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At this point, my wardrobe is almost entirely handmade + thrifted garments with a few bought-new stragglers holding on from the old days. In thinking about it this morning (while at the thrift store) I realized that I haven’t bought a new garment in probably about three years — and had been buying new garments sparingly for three years before that! I still don’t buy new clothes, though I ogle plenty of thoughtful small batch brands. I think the sewing gets in the way — I love the challenge, I always think, “ I could sew that.” The curse (and blessing!) of catching the self-drafting bug. But before I learned to sew, I thrifted all my clothes. This began as a financial choice. In college, I didn’t have money for new clothes and I still loved to shop, so I became a regular at my local thrift stores. I found that it really thrilled me — the hunt is always my favorite part of shopping and thrifting gives some new and satisfying obstacles and variables. I found some wonderful clothes at the thrift stores I went to in college. I loved my closet. I was so proud of the things I had found, and happy to be enjoying a slower and more thoughtful way of choosing what to buy. I learned quickly (the hard way) not to buy anything at the thrift store that wasn’t exactly right. There really isn’t space for “almost” in thrifted clothes (or any clothes for that matter) because the almost clothes would languish in the bottom of my drawer while the same ten pieces were worn over and over. I’m a fairly obsessive person by nature, so I settle into capsules pretty naturally. I learned what I liked, slowly and surely, by methodically pushing clothes hangers across the rack and touching fabrics, over and over, seeing what felt nice. No fancy merchandising to trick me into thinking I loved something, no trendy look. Just clothes, simple, present, lots of them to look through, to fill my brain for a while. To make some reflexive choices — not this, not this, yes this. It’s almost meditative, the working your way down the thrift store rack. i don’t really understand the people who dip in and out, who look at one garment, and another three feet away. What about all the ones in between? There’s no way to know what you’re really dealing with unless you touch every garment, check the whole row, your size and the size above. Maybe this is my obsession working its way back in, but I found that most of my true thrifted treasures came from deep in the rack, something I never would have noticed if I only saw the edge of the sleeve.

I still don’t have money for new clothes. I’d love to support some of the small batch labels I love to follow, but as a small batch label myself I hardly have enough money to buy fabric to sew with. Thrifting is a wonderful way to scratch the shopping itch without driving the market toward new, new, always new, to take care of my own budget, still tiny in my mid-twenties, and to give myself a wonderful challenge to rest my brain in for an afternoon. What treasure will I find in these racks? Maybe nothing, maybe something.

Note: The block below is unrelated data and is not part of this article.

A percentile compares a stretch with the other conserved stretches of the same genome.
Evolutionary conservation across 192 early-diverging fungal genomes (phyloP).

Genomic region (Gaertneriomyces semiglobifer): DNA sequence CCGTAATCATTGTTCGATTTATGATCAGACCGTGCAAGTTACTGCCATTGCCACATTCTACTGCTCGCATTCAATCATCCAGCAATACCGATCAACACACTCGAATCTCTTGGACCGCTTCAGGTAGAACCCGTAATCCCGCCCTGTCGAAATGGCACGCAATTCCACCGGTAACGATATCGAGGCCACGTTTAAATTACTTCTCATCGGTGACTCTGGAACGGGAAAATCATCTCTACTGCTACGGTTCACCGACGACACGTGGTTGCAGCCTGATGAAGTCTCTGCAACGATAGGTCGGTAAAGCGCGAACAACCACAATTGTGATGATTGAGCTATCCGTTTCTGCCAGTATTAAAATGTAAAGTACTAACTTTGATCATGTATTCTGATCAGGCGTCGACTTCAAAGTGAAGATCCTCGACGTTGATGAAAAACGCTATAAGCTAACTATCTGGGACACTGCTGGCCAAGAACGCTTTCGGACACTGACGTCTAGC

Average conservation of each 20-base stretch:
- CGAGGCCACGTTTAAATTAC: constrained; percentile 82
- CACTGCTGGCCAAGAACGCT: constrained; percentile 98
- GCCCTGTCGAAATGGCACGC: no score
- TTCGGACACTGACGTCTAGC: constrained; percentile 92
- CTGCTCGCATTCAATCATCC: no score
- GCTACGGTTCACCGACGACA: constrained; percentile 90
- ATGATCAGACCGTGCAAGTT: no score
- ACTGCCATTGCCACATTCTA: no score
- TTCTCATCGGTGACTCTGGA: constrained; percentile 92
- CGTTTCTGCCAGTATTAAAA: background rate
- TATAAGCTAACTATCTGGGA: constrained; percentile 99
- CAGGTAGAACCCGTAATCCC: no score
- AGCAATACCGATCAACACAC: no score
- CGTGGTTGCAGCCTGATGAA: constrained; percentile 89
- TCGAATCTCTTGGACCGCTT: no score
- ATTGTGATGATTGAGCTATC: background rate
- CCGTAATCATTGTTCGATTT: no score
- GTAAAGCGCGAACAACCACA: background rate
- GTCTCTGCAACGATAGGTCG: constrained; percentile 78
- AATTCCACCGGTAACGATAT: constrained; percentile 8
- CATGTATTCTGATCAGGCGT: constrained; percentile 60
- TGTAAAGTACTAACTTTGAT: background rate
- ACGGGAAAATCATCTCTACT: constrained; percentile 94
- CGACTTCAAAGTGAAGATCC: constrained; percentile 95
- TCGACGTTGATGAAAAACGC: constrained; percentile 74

Over the years, i’ve developed a few personal rules for thrifting. They are as follows:

  1. Look at the thrift store mostly for the sorts of clothes I don’t make often. This means knit garments in cotton and wool, complicated pants, button down shirts, coats, and shoes.

  2. Favor natural fibers and well-made clothing. I steer clear of notoriously low-quality fast fashion brands, even at the thrift store. I like clothes that are hard-wearing and worth mending when they tear.

  3. Pull LOTS of clothes off the rack, really anything that catches my eye. When I go through the racks at the store I go into almost a meditative state and don’t make too many decisions other than “I like this” or “I don’t like this.” The scrutinizing happens in the dressing room.

  4. Be very picky. Once I’m in the dressing room, the scrutiny begins. I will only buy something if it’s GREAT. No almost-clothes for me because I know I won’t wear them. It doesn’t bother me to do small alterations or mends — I’ve been known to buy clothes that are a little too big if I know I can take them in. It’s more about whether I really love it or not, and if it fills a known wardrobe hole. I try to avoid redundancy. Obviously there’s a lot of wiggle room there, but I usually go with the adage, “when you know you know.” I know when I love something. If something’s a “maybe” that almost always means I won’t buy it.

  5. Gather inspiration. At the thrift store you see and touch a TON of clothes. I try to pay attention to what I like and don’t like. In the dressing room, I look at garment construction and take mental notes (or even physical notes sometimes! — lots of pictures on my phones of the insides of clothes!) If there’s something I pulled off the rack there must be something I liked about it. What was it? The fabric, the cut, the details? All of this becomes data for my designer brain. I go to the thrift store to shop, yes, but also to gather ideas and see how lots of clothes look on my body, how different fabrics drape and move. It’s research!

Are you into thrifting? I’d love to talk about it! Leave a comment or send me an email. Feels like a fun companion conversation to me-made may.